Date of Award
Bachelor of Science
Pulp and Paper Technology
The purpose of this investigation was to study the effect that fiber length had on the tear strength. Of utmost importance to the results of this study was the elimination or controlling of variables which have appeared in all related studies to date. With this in mind, an experimental procedure was drawn up which would eliminate or control the variables. Long, whole fibers were isolated, formed into handsheets, and dried without having been pressed. The handsheets were then cut in order to reduce the fiber length. Cutting of the fibers was done with a paper cutter and was followed by average fiber length determination by projection. The cut fibers were then classified and the classification fractions were retained for making handsheets for testing.
It was found that the distribution of the fiber lengths was as important to the tear test results as was average fiber length as constant dependence on average fiber length alone could not be found. Only when considering both average fiber length and distribution of the fiber lengths could a sensible correlation be deduced for the effect of the tear test. Studies of how elongation and tensile absorption energy are effected by a difference in fiber lengths and a study of the effect of basis weight on elongation were made, and no correlation was found for any of the factors mentioned.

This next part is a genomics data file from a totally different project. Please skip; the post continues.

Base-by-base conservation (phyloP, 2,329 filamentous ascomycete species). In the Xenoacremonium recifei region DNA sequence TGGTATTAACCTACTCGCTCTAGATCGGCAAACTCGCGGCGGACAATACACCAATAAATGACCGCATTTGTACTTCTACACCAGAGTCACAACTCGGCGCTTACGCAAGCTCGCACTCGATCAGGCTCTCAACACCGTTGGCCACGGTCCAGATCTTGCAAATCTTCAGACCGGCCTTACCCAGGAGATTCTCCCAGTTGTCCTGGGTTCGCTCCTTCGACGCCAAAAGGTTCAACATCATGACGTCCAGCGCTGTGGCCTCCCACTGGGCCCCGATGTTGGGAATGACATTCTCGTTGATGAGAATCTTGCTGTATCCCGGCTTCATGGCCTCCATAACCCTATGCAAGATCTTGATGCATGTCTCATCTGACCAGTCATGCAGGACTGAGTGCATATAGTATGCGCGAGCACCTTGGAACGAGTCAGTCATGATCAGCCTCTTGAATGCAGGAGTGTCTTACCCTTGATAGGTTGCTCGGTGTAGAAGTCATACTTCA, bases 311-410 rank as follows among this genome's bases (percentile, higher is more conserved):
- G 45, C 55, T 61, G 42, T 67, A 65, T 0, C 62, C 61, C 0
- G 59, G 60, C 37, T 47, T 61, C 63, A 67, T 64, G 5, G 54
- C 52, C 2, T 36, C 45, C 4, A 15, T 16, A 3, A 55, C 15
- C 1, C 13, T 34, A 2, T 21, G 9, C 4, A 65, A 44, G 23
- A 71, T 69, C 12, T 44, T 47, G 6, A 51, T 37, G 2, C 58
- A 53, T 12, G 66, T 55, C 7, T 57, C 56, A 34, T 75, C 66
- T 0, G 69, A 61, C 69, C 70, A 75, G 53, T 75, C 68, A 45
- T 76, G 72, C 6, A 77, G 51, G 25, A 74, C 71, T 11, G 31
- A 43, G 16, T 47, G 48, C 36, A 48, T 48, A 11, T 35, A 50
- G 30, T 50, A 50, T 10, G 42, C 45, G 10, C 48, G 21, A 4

Funderburk, Kit, "The Effect of Fiber Length on Tear Strength" (1967). Paper Engineering Senior Theses. 147.